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commercial." And that is to say that the English, even in their dealings with their own colonies, were animated solely by greed. The
stamp act; the levying of taxes on intercolonial commerce; the imposition of duties on glass, pasteboard, painters' colors, and tea, "to be collected on the arrival of the articles in the colonies"; worse yet, the "empowering of naval officers to enforce the acts of trade and navigation," grew out of "the spirit of trade which always aims to get the best of the bargain," regardless of right.
It was through this empowering of naval officers to enforce the acts of trade and navigation that the first sea-fight of the Revolution occurred. A vessel of war-presumably a ship had been stationed in the waters of Rhode Island, with a schooner of 102 tons burden, called the Gaspé, armed with six threepounders, to serve as a tender. The Gaspé was under the command of Lieut. William Duddingstone. Duddingstone was particularly offensive in his treatment of the coasting vessels, every one of which was, in his
view, a smuggler.
On June 17, 1772, a Providence packet, named the Hannah and commanded by Captain Linzee, came in sight of these two warvessels while she was on her regular passage from New York to Providence. As the Hannah ranged up near the war-vessels she was ordered to heave to in order that her papers might be examined, but Captain Linzee being favored by a smart southerly wind that was rapidly carrying him out of range of the manof-war guns, held fast on his course.
At this the schooner Gaspé was ordered to follow and bring back the offending sloop, and with all sail drawing, she obeyed the order. For a matter of twenty-five miles that was as eager and as even a race as any sailorman would care to see, but when that length of course had been sailed over, the racers found themselves close up at the Providence bar. The Yankee knew his ground as well as he knew the deck of his sloop, but the captain of the Gaspé was unfamiliar with it. A few minutes later the shoal-draft Hannah was crossing the bar at a point where she could barely scrape over, and the deeper-draft Gaspé, in trying to follow at full speed, was grounded hard and fast.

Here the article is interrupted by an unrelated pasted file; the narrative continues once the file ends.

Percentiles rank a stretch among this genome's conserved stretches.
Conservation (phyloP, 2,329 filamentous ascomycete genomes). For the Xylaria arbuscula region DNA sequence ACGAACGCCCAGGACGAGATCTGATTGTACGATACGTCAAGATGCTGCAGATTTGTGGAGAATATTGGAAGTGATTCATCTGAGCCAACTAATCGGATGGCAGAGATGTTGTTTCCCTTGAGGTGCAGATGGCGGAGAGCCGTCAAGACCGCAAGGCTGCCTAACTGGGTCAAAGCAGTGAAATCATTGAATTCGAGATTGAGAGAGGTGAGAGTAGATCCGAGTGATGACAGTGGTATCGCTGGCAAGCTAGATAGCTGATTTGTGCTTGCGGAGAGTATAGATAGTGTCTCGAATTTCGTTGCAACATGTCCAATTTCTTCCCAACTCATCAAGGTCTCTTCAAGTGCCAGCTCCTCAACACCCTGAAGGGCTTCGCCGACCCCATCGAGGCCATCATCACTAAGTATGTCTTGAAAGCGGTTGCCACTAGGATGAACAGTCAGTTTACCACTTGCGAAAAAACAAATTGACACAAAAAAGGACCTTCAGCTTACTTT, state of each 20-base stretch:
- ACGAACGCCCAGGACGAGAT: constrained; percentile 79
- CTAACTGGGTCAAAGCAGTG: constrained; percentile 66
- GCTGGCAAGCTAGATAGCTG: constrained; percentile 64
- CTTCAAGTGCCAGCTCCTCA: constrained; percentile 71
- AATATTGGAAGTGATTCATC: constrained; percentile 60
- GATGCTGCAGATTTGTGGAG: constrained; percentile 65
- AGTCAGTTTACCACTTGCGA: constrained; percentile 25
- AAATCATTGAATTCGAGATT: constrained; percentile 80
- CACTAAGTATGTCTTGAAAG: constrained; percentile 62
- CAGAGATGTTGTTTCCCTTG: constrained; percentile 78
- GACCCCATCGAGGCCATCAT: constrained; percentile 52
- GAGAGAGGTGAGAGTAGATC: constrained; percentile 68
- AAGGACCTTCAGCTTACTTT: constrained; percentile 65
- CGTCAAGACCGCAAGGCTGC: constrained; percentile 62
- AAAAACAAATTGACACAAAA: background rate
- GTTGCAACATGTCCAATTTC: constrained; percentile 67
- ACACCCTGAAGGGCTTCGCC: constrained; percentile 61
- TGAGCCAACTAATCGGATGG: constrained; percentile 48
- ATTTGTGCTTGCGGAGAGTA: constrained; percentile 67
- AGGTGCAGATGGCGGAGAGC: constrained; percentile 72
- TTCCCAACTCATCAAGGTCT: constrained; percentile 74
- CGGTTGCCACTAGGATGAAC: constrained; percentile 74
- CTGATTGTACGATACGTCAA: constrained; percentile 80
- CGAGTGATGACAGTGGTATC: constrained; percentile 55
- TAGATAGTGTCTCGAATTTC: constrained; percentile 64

To make matters still worse for the Gaspé,
He had a crew of twenty
the tide had just begun to run ebb; not for many hours could her crew hope to float her.
Leaving the stranded schooner to heel with the falling tide, Captain Linzee drove on with the wind to Providence, where he landed at the wharf and spread the story of his trouble with the coast guard. Had it happened in the days before the French war, or before the persistent efforts of the British ministry to levy unjust taxes on the colonies had roused such intense opposition in New England, this affair would have been considered as a good joke on a revenue cutter, and that would have been the end of it so far as the people of Providence were concerned.
Now, however, the matter was taken in a most serious light. As the sun went down, the town drummer appeared on the streets, and with the long roll and tattoo by which public meetings were called he gathered the men of the town under a horse-shed that stood near one of the larger stores overlooking the water. While yet the people were coming to the rendezvous, a man disguised as an Indian appeared on the roof and invited all "stout hearts" to meet him on the wharf at nine o'clock, disguised as he was.
As one may readily believe, nearly every man of Providence came to the pier at the